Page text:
The dress code at Orangefield County High School in California is being slammed as perpetuating “rape culture” after a girl was sent home for allegedly breaking the rules.
Macy Edgerly was asked to leave class for wearing a long shirt over knee-length leggings, prompting her older sister Erica to condemn school dress codes in a Facebook post:
“How about instead of body shaming women, school systems should start teaching 15 to 18-year-old boys to stop degrading women with their eyes and contributing to the rape culture of today’s society,” she wrote in the post, which had more than 90,000 shares at the time of publication.
I do think that her being asked to leave class for wearing leggings is ridiculous, especially considering that she was wearing a baggy shirt on top of them that covered everything.
Erica’s main problem wasn’t so much with this one school’s specific dress code as her idea that society focuses on how women dress rather than on how men view the way women dress. Of course, this kind of complaint isn’t new – it’s been a major feminist talking point for quite some time now.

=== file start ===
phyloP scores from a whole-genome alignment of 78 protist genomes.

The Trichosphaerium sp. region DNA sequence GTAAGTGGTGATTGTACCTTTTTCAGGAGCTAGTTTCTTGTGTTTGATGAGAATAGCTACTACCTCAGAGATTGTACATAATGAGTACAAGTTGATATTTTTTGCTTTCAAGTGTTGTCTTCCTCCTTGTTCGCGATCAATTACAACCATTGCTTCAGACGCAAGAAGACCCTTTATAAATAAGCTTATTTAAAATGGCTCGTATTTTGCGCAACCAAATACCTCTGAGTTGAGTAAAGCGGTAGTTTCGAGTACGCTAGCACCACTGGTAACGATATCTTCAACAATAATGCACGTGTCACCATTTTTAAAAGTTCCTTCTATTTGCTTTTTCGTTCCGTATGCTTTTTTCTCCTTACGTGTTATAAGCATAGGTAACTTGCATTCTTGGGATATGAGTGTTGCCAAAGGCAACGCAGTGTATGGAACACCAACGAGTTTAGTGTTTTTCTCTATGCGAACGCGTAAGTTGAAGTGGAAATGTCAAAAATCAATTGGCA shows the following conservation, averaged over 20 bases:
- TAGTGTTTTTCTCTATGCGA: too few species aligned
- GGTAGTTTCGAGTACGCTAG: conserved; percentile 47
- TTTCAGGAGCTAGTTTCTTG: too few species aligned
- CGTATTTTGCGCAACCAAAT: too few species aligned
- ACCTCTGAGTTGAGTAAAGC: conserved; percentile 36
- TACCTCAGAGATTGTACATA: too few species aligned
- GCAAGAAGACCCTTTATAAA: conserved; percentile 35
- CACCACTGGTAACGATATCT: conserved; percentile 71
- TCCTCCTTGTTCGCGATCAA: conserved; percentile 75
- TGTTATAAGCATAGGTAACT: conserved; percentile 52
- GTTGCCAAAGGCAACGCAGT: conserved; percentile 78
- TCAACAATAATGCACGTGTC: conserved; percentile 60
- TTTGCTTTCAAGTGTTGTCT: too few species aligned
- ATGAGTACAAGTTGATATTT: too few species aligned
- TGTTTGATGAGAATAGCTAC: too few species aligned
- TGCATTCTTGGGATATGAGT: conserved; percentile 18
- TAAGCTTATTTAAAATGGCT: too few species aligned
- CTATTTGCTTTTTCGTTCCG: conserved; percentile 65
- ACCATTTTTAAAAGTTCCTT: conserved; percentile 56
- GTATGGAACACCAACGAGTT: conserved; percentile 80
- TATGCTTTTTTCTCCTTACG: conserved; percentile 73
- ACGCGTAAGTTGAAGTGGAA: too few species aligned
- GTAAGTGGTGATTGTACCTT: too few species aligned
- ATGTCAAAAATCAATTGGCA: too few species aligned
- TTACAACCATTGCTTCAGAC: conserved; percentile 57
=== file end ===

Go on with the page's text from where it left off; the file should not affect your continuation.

#related#I do understand why people would feel that it’s sexist to advise women how to dress rather than tell disgusting men to stop being disgusting. But what I can’t understand is how this became a “rather than” or “either-or” situation in the first place. Why can’t we talk about both? We should definitely be shaming disgusting men for being disgusting, but making girls aware of how disgusting men can be isn’t such a terrible idea, either.
By the way, calling a dress code part of “rape culture” — that is, saying that it actually contributes to sexual assaults — is taking it way, way too far. Having an opinion on a woman’s outfit is a far cry from believing that, if she were to be raped, it would be her fault because she wore it.